Logistics goes digital

The trend towards digitisation in the logistics industry should be seen as an opportunity, not a threat, according to speakers at transport logistic in Munich.

The panel discussion was called ‘Logistics goes digital – what can Big data, the Cloud etc contribute?’ and featured contributions from Ivo Körner, a board member of IBM Germany, Jens Meier, chairman of the management board at the Hamburg Port Authority, Dr Hansjörg Rodi, chairman Schenker Deutschland, Andreas Geissler, Managing Director of Terradata and Bernhard Wirth, CEO of DHL Freight.

L-R Geisser, Bollig, Korner, Rodi, Wirth, Meier
L-R Geisser, Bollig, Korner, Rodi, Wirth, Meier

“Digitisation can make logistics processes more efficient, more sustainable and safer,” said Körner, who argued that logistics industry has already embraced digitisation more than some other industries but that it still needed to go further. “It is definitely not hype. Words such as internet of things, big data, they describe a lot of things”.

Körner argued that the increasing amounts of data provide an opportunity for service providers to become more involved in the decision making processes of their partners. “Data will be the big differentiator in the future,” he said.

Dr Rodi said that the increasing amounts of data being created over the next 10 years will create demand for increased computer capacity. “We as logistics service providers have to enter much more actively into the decision making processes of our partners,” said Rodi. “I believe we play a very vital role in the ecosystem,” he added.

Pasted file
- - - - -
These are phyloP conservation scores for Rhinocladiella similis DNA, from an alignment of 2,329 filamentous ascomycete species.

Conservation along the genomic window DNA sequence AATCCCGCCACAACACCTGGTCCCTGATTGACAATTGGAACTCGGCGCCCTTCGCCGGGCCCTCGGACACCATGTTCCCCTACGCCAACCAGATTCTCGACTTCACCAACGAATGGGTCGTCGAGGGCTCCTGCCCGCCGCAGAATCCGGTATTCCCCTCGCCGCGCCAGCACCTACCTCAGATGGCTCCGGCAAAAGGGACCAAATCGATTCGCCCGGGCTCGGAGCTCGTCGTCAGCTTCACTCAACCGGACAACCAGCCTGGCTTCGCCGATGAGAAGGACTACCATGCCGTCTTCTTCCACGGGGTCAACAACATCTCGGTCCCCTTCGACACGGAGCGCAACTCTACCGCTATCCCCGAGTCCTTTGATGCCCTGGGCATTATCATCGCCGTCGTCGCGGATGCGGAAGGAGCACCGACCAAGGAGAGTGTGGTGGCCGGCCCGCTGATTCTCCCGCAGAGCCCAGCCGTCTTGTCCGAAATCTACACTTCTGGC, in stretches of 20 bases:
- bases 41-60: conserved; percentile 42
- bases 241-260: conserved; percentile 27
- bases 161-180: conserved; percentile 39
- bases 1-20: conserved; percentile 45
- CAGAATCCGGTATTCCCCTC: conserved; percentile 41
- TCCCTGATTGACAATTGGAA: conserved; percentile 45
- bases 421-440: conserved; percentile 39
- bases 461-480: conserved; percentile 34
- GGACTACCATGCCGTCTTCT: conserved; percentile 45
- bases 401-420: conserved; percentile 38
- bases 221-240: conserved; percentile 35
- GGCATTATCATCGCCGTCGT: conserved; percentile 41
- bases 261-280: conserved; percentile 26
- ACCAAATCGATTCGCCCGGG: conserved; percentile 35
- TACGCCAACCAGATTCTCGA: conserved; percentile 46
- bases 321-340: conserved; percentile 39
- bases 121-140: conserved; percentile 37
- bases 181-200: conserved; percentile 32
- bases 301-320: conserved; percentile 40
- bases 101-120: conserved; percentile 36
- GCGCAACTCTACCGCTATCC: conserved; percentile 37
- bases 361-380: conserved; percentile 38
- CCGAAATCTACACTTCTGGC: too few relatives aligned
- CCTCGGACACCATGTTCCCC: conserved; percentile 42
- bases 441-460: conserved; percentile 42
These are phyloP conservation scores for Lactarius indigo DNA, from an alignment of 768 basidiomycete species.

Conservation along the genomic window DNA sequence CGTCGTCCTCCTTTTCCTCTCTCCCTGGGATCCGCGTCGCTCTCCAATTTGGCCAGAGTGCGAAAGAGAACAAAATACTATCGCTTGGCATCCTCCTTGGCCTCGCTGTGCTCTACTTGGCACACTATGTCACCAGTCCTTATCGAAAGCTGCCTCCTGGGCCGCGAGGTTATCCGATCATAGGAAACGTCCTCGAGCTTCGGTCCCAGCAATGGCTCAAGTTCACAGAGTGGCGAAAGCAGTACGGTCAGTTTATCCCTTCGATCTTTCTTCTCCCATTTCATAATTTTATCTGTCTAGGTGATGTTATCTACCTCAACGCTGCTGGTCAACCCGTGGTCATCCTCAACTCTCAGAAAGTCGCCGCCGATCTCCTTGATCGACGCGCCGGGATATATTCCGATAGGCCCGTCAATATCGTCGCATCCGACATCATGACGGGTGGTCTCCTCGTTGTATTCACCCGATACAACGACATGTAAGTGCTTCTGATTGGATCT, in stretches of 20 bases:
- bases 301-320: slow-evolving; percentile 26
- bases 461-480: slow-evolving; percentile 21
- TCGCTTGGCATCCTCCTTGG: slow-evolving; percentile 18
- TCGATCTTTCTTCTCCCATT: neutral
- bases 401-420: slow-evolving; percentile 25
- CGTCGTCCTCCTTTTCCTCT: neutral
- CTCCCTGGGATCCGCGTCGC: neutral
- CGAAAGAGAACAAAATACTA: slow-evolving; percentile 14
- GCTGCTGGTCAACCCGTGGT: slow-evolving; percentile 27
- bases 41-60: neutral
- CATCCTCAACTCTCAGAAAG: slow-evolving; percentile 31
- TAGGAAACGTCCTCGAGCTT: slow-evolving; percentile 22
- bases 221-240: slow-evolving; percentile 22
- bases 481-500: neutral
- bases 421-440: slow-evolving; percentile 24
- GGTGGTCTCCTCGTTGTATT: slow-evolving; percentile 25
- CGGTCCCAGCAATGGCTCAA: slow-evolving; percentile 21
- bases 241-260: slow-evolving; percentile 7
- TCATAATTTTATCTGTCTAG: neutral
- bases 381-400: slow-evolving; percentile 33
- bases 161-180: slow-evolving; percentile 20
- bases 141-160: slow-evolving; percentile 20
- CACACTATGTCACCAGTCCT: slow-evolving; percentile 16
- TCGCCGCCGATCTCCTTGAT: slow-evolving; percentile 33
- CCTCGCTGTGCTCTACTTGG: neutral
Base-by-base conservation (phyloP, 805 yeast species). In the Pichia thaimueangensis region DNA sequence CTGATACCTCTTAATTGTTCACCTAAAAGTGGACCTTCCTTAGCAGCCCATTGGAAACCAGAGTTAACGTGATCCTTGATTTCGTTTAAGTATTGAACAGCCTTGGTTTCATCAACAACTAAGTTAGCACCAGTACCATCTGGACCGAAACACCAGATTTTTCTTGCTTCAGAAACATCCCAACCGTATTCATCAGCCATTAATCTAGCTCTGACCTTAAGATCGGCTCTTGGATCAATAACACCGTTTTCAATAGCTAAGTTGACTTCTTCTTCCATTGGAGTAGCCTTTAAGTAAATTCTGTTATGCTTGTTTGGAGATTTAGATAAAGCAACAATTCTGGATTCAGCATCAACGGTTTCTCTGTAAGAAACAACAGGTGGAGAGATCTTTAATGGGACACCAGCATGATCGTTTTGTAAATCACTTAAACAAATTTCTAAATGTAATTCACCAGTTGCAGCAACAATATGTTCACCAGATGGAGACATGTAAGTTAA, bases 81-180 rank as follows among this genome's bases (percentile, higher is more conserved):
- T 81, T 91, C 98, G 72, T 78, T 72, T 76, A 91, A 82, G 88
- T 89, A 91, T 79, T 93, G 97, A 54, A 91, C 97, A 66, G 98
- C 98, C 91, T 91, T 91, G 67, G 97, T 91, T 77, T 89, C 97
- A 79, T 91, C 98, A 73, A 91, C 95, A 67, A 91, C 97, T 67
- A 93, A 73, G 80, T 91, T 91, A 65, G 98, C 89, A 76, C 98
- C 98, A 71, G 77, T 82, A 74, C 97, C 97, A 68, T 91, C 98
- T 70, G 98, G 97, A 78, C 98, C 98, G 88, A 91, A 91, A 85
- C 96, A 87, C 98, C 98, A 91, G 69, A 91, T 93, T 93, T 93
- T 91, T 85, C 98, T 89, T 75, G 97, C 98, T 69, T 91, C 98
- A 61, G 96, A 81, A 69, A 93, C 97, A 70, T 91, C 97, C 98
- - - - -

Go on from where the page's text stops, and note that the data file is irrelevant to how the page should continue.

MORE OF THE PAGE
Wirth believes that the rise of big data will blur the lines between IT companies and logistics service providers. “We become more and more an information provider and less a service provider,” he said, adding that data needs to drive the offering of successful service providers.

Jens Meier gave a practical example of how data has been used at Hamburg Port to improve its productivity. In 2010 measuring points were installed at junctions in the Port of Hamburg and inductive loops and detectors captured traffic volumes, the types of vehicles and their speeds. This data is now transmitted to the management centre, where it is used to determine the current traffic conditions on the port’s roads.

The long term aim is to coordinate traffic to improve the flow of information on the roads. Meier claims that productivity has been improved by more than 12% thank to this system. The port is also increasing its use of GPS sensors that can be used to track and locate expensive equipment.

Increasing efficiency

Using data correctly will enable service providers to improve the efficiency of what they offer. This will include experimenting with new business models. Korner saw this as an opportunity for logistics companies to emulate the start up culture of Silicon Valley: “Try fast; fail fast”.

Two possible clouds on the horizon included the shortage of skilled labour in this area, and the possible interference of government in the sensitive area of data protection. Speakers at the session were careful to distinguish between data safety and data protection and agreed that further legislation, particularly at an EU level, was not needed.